Trump launches new broadside against the Fed: 'I'm very unhappy'

Drew Angerer  Getty Images President Donald Trump and Federal Reserve Chair Jerome Powell

Drew Angerer Getty Images President Donald Trump and Federal Reserve Chair Jerome Powell

Trump argues the boom he says is generated by his economic policies are in danger from rising interest rates, but Clarida is unabashedly upbeat about the outlook.

And he said the Fed will make its decisions without regard to President Donald Trump's repeated attacks on the central bank. Before becoming the president he had complained that the bank is moving very slowly in increasing the interest rates.

Questioned on whether he has regrets for having chosen Jerome Powell to succeed Janet Yellen to lead the central bank, Mr. Trump replied: "it is too early to say, maybe".

"We are doing great as a country", Trump says at a press conference in NY.

The fed funds rate target is now 1.75 percent to 2 percent, and that is the rate closely tied to consumer debt, particularly credit cards, home equity lines and other adjustable-rate loans.

Trump made his first public comments signaling dismay about his pick on July 19, when he told CNBC he was "not thrilled" about the Fed's rate increases.

New Federal Reserve vice chair Richard Clarida on Thursday said he'd support "some further" increase in interest rates as the best way to nurse the current US recovery along while guarding against any jump in inflation.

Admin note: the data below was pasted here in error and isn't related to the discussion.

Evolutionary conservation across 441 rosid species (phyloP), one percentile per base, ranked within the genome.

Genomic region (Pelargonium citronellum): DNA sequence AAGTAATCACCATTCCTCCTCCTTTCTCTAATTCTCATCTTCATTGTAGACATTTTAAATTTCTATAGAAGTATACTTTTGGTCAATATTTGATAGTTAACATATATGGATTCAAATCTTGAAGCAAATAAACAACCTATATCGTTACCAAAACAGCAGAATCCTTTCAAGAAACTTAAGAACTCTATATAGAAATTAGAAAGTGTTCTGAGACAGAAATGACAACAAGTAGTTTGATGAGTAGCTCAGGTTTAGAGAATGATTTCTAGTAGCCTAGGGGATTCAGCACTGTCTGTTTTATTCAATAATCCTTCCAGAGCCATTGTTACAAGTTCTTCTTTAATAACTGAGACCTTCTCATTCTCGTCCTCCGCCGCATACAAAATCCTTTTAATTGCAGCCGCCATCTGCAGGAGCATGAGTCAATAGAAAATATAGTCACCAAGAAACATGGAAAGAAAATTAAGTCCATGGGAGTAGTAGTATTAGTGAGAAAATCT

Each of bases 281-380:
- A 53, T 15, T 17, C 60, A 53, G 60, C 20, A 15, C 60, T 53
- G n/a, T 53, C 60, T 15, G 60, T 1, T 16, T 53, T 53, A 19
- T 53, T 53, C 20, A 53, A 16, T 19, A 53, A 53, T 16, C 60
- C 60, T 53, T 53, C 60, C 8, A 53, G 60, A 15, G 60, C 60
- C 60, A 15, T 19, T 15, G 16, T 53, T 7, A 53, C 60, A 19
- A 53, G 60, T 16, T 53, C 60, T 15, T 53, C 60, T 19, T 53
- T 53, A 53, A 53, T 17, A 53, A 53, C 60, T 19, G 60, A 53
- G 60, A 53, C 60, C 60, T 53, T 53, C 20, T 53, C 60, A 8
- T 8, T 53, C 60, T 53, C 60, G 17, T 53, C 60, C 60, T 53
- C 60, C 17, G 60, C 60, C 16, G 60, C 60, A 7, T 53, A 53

And, even if subtly, the Fed is taking its own pots shots at Trump, noting that the general confidence in growth prospects also faces a few potential obstacles one fiscal policy stimulus starts to wear off. In August, in an interview with Reuters, he demanded the Fed help out on the economy.

The political pressure "will in no way be a consideration as far as I'm concerned", Clarida said.

Federal Reserve Vice Chairman Richard Clarida, in his first major policy speech since being seated at the central bank, said more interest rate increases are likely warranted as the economy continues to gather strength. With regard to unemployment, the Fed expects next year to see it at 3.5-percent, the lowest it's been at any point since 1969.

Combined those factors would allow the Fed to keep interest rates lower than otherwise without risk of inflation, key indicators of which "are not flashing red right now".

Speaking of the monetary policy, Clarida said he believed the Fed's monetary policy "remains accommodative". He feels that this fluctuation in the interest rates will have a negative impact on the economy.

That will serve as "a tailwind for the economy, not a headwind", in conjunction with lower taxes, he said. He can't remove Fed governors, including Powell, except for ill-defined "cause", and the Senate must confirm replacements.

While the reports from the Fed's regional banks reflected a healthy United States economy, with "modest to moderate growth", President Donald Trump's aggressive tariff strategy, which has drawn retaliation from trading partners, is potentially adding fuel to inflation.

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